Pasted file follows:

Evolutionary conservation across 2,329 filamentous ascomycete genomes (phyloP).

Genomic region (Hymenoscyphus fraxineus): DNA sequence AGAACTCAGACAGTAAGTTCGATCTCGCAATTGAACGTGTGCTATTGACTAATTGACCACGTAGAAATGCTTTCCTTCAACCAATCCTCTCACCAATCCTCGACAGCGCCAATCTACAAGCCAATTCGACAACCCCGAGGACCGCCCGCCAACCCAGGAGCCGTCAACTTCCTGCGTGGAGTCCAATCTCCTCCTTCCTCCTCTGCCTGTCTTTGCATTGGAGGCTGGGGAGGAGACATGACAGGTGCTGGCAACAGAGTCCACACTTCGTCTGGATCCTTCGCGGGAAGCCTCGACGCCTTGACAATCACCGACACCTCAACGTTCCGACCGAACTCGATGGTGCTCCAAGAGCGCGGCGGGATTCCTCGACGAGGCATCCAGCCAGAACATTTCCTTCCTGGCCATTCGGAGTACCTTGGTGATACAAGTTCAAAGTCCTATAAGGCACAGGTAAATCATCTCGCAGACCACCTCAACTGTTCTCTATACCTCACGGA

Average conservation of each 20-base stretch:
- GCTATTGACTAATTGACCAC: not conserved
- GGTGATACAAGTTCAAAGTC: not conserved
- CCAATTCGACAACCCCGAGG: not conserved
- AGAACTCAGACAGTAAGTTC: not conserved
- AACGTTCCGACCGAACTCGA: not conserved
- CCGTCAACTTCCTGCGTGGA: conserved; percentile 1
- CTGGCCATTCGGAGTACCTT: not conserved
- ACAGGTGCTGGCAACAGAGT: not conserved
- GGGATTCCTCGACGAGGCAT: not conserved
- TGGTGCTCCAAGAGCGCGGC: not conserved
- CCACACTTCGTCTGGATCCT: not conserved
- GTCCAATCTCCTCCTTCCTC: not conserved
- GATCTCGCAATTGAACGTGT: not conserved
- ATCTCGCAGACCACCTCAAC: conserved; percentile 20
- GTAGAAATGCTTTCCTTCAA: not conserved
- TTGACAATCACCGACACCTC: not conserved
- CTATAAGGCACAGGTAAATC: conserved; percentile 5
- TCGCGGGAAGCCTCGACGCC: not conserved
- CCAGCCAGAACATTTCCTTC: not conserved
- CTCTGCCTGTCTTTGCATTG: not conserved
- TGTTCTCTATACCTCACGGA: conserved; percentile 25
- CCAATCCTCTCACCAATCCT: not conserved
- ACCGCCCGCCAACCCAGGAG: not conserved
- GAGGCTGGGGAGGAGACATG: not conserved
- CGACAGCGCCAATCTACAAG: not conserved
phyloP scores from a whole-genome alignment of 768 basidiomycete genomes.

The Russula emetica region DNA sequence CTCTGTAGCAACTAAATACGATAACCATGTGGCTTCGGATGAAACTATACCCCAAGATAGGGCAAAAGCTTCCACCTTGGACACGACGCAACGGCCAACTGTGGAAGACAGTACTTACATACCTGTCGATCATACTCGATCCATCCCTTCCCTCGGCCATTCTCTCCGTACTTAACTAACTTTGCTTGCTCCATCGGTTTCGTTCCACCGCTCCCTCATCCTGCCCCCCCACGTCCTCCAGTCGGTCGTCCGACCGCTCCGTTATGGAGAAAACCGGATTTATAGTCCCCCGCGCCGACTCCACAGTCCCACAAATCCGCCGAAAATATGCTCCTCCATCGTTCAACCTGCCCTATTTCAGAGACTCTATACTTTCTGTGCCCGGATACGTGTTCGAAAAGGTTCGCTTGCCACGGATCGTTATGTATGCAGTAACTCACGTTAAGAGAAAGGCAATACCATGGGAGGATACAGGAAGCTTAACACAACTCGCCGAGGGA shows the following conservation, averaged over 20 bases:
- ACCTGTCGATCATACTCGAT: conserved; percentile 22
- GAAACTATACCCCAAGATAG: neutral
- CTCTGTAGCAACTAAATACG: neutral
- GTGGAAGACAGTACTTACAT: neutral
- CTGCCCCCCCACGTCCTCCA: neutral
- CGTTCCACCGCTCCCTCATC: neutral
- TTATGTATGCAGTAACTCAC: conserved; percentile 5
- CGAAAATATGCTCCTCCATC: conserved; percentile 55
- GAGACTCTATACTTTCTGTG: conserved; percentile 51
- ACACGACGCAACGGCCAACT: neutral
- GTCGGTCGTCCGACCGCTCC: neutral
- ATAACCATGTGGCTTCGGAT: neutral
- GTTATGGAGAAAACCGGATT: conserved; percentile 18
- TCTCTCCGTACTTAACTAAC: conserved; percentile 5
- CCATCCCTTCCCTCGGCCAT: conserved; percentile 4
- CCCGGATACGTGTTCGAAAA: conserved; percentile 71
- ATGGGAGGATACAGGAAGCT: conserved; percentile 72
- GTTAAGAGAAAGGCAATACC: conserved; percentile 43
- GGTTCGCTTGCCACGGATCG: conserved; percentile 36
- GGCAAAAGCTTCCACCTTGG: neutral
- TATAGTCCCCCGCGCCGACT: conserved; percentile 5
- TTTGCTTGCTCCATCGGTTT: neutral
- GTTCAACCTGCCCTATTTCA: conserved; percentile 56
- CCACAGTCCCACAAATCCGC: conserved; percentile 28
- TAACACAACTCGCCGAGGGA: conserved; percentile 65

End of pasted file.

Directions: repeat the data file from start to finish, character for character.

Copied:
Evolutionary conservation across 2,329 filamentous ascomycete genomes (phyloP).

Genomic region (Hymenoscyphus fraxineus): DNA sequence AGAACTCAGACAGTAAGTTCGATCTCGCAATTGAACGTGTGCTATTGACTAATTGACCACGTAGAAATGCTTTCCTTCAACCAATCCTCTCACCAATCCTCGACAGCGCCAATCTACAAGCCAATTCGACAACCCCGAGGACCGCCCGCCAACCCAGGAGCCGTCAACTTCCTGCGTGGAGTCCAATCTCCTCCTTCCTCCTCTGCCTGTCTTTGCATTGGAGGCTGGGGAGGAGACATGACAGGTGCTGGCAACAGAGTCCACACTTCGTCTGGATCCTTCGCGGGAAGCCTCGACGCCTTGACAATCACCGACACCTCAACGTTCCGACCGAACTCGATGGTGCTCCAAGAGCGCGGCGGGATTCCTCGACGAGGCATCCAGCCAGAACATTTCCTTCCTGGCCATTCGGAGTACCTTGGTGATACAAGTTCAAAGTCCTATAAGGCACAGGTAAATCATCTCGCAGACCACCTCAACTGTTCTCTATACCTCACGGA

Average conservation of each 20-base stretch:
- GCTATTGACTAATTGACCAC: not conserved
- GGTGATACAAGTTCAAAGTC: not conserved
- CCAATTCGACAACCCCGAGG: not conserved
- AGAACTCAGACAGTAAGTTC: not conserved
- AACGTTCCGACCGAACTCGA: not conserved
- CCGTCAACTTCCTGCGTGGA: conserved; percentile 1
- CTGGCCATTCGGAGTACCTT: not conserved
- ACAGGTGCTGGCAACAGAGT: not conserved
- GGGATTCCTCGACGAGGCAT: not conserved
- TGGTGCTCCAAGAGCGCGGC: not conserved
- CCACACTTCGTCTGGATCCT: not conserved
- GTCCAATCTCCTCCTTCCTC: not conserved
- GATCTCGCAATTGAACGTGT: not conserved
- ATCTCGCAGACCACCTCAAC: conserved; percentile 20
- GTAGAAATGCTTTCCTTCAA: not conserved
- TTGACAATCACCGACACCTC: not conserved
- CTATAAGGCACAGGTAAATC: conserved; percentile 5
- TCGCGGGAAGCCTCGACGCC: not conserved
- CCAGCCAGAACATTTCCTTC: not conserved
- CTCTGCCTGTCTTTGCATTG: not conserved
- TGTTCTCTATACCTCACGGA: conserved; percentile 25
- CCAATCCTCTCACCAATCCT: not conserved
- ACCGCCCGCCAACCCAGGAG: not conserved
- GAGGCTGGGGAGGAGACATG: not conserved
- CGACAGCGCCAATCTACAAG: not conserved
phyloP scores from a whole-genome alignment of 768 basidiomycete genomes.

The Russula emetica region DNA sequence CTCTGTAGCAACTAAATACGATAACCATGTGGCTTCGGATGAAACTATACCCCAAGATAGGGCAAAAGCTTCCACCTTGGACACGACGCAACGGCCAACTGTGGAAGACAGTACTTACATACCTGTCGATCATACTCGATCCATCCCTTCCCTCGGCCATTCTCTCCGTACTTAACTAACTTTGCTTGCTCCATCGGTTTCGTTCCACCGCTCCCTCATCCTGCCCCCCCACGTCCTCCAGTCGGTCGTCCGACCGCTCCGTTATGGAGAAAACCGGATTTATAGTCCCCCGCGCCGACTCCACAGTCCCACAAATCCGCCGAAAATATGCTCCTCCATCGTTCAACCTGCCCTATTTCAGAGACTCTATACTTTCTGTGCCCGGATACGTGTTCGAAAAGGTTCGCTTGCCACGGATCGTTATGTATGCAGTAACTCACGTTAAGAGAAAGGCAATACCATGGGAGGATACAGGAAGCTTAACACAACTCGCCGAGGGA shows the following conservation, averaged over 20 bases:
- ACCTGTCGATCATACTCGAT: conserved; percentile 22
- GAAACTATACCCCAAGATAG: neutral
- CTCTGTAGCAACTAAATACG: neutral
- GTGGAAGACAGTACTTACAT: neutral
- CTGCCCCCCCACGTCCTCCA: neutral
- CGTTCCACCGCTCCCTCATC: neutral
- TTATGTATGCAGTAACTCAC: conserved; percentile 5
- CGAAAATATGCTCCTCCATC: conserved; percentile 55
- GAGACTCTATACTTTCTGTG: conserved; percentile 51
- ACACGACGCAACGGCCAACT: neutral
- GTCGGTCGTCCGACCGCTCC: neutral
- ATAACCATGTGGCTTCGGAT: neutral
- GTTATGGAGAAAACCGGATT: conserved; percentile 18
- TCTCTCCGTACTTAACTAAC: conserved; percentile 5
- CCATCCCTTCCCTCGGCCAT: conserved; percentile 4
- CCCGGATACGTGTTCGAAAA: conserved; percentile 71
- ATGGGAGGATACAGGAAGCT: conserved; percentile 72
- GTTAAGAGAAAGGCAATACC: conserved; percentile 43
- GGTTCGCTTGCCACGGATCG: conserved; percentile 36
- GGCAAAAGCTTCCACCTTGG: neutral
- TATAGTCCCCCGCGCCGACT: conserved; percentile 5
- TTTGCTTGCTCCATCGGTTT: neutral
- GTTCAACCTGCCCTATTTCA: conserved; percentile 56
- CCACAGTCCCACAAATCCGC: conserved; percentile 28
- TAACACAACTCGCCGAGGGA: conserved; percentile 65